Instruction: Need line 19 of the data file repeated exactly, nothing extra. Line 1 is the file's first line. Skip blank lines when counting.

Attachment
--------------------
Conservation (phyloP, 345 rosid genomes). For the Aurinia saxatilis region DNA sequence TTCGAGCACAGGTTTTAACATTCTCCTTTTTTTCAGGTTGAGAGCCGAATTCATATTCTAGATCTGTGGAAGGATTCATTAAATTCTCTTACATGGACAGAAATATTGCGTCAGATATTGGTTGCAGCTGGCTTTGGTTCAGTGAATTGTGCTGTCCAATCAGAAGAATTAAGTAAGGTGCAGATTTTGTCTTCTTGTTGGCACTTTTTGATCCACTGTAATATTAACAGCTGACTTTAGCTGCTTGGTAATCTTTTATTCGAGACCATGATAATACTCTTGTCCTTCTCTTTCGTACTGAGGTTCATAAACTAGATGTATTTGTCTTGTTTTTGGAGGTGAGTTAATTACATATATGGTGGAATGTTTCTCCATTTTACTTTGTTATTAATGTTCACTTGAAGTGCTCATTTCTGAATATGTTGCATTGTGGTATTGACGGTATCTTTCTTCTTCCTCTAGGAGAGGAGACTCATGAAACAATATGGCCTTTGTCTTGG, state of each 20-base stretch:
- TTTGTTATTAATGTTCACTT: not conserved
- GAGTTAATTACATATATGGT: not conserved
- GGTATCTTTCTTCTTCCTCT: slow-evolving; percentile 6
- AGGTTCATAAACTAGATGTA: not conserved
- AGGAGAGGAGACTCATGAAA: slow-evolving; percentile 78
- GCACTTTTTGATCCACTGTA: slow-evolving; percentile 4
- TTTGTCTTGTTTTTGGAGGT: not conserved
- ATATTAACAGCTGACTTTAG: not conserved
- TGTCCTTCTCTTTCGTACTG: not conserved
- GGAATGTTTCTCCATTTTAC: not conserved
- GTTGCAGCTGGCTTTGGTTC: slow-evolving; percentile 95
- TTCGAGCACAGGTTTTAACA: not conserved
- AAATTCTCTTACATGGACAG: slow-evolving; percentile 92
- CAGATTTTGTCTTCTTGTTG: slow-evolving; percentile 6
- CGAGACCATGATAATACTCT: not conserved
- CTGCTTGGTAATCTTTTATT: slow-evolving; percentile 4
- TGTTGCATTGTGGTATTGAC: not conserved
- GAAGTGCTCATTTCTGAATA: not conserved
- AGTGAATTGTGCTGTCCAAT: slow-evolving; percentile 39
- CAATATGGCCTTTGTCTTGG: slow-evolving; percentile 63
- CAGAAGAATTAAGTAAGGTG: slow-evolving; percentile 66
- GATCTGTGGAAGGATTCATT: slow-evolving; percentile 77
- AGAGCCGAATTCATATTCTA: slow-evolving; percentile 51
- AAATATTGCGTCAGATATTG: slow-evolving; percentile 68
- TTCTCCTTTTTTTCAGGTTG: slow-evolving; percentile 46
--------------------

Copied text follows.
- GAAGTGCTCATTTCTGAATA: not conserved